Diabetes Awareness Month

Diabetes is a disease where the body does not produce or properly use insulin, a hormone that allows the body to use glucose for energy.  Nearly 26 million children and adults in the U.S. — 8.3 percent of the population — have diabetes, including 5.7 million who don’t know it. Statistics show that 1 in 3 Americans and 1 in 2 minorities will develop diabetes in their lifetime. 

There are two main types of diabetes: Type 1 diabetes and Type 2 diabetes. Type 1 diabetes usually develops in childhood. Type 2 diabetes, which accounts for almost 90 percent of all cases, usually occurs in people over 45 years of age and is more common in overweight people.                
The major risk factor for Type 1 diabetes is a family history of diabetes and certain viruses that are thought to contribute to diabetes. The risk factors for Type 2 diabetes are: older age, obesity, pre-diabetes, family history, prior history of gestational diabetes, physical inactivity and race/ethnicity. 

The most common symptoms of diabetes are increased thirst and urination, extreme hunger, unusual weight loss, blurred vision, fatigue, nausea and vomiting, tingling or loss of feeling in hands and feet, slow-healing sores or frequent infections, and erectile dysfunction. 

There is no way to prevent Type 1 diabetes.  Keeping an ideal body weight and an active lifestyle may prevent Type 2 diabetes. Monitor your blood pressure, take your medications and self-monitor your blood sugar as directed by your health care provider. Stop smoking and learn coping methods to manage stress.
To prevent short and long term complications of diabetes, visit your health care provider or diabetes educator at least four times a year and talk about any problems you are having.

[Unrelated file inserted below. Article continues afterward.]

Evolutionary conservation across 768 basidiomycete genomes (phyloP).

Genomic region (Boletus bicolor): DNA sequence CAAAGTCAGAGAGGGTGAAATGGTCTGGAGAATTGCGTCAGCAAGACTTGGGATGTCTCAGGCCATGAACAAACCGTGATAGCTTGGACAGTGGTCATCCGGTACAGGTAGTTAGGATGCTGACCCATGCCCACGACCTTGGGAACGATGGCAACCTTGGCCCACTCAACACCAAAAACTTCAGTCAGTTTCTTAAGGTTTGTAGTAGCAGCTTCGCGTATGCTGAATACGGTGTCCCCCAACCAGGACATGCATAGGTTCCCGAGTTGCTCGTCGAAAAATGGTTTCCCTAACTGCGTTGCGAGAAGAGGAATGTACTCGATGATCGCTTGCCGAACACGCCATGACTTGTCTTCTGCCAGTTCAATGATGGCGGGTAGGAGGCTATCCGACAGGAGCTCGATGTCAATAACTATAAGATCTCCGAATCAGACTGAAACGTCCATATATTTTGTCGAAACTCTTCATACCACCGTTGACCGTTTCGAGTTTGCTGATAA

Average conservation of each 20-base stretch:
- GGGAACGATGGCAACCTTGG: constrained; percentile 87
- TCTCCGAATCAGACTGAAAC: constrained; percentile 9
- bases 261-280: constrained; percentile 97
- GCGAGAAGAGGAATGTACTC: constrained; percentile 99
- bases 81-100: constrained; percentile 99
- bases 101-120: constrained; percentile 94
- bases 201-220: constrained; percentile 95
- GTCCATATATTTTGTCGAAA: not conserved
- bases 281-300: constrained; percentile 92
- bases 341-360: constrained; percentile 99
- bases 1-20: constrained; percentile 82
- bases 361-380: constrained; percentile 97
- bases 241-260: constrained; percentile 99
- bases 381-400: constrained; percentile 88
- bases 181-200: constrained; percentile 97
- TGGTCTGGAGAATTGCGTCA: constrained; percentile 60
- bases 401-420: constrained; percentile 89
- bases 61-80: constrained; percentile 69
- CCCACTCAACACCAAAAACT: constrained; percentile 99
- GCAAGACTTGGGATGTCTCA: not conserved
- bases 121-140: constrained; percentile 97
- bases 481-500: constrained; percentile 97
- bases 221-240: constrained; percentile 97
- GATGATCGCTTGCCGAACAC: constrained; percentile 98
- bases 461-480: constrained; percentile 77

Some of the long-term complications of diabetes are heart disease, stroke, eye disease (glaucoma, cataracts and blindness), nerve damage and gum disease. Complications can be reduced by scheduling regular checkups, including yearly physicals and eye exams, routine dental appointments, annual vaccines, and by performing daily foot exams. Set your personal goals and review recommended goals for diabetes self-management action plan with your health care provider and/or disease manager. 

All diabetics should have a diabetes action plan. It is a complete guide to managing and preventing short-term and long-term complications of diabetes.
For additional diabetes self-management health tips and diabetes group discussion, contact the 86th MDG Disease Management department at 479-2022 or 06371-46-2022.

You may also visit the American Diabetes Association website at
www.diabetes.org or the Journey for Control at www.journeyforcontrol.com.

Activities planned in November include:
Wednesday, 1 to 3 p.m. — Diabetes & Healthy Eating (conversation map group discussion) in Bldg. 2114, PHA Conference Room 178    
Nov. 29, 11 a.m. — Patient education brown bag lunch at Landstuhl Regional Medical Center (cafeteria); POC is Andrea Pudlowski
(Courtesy of 86th Medical Group)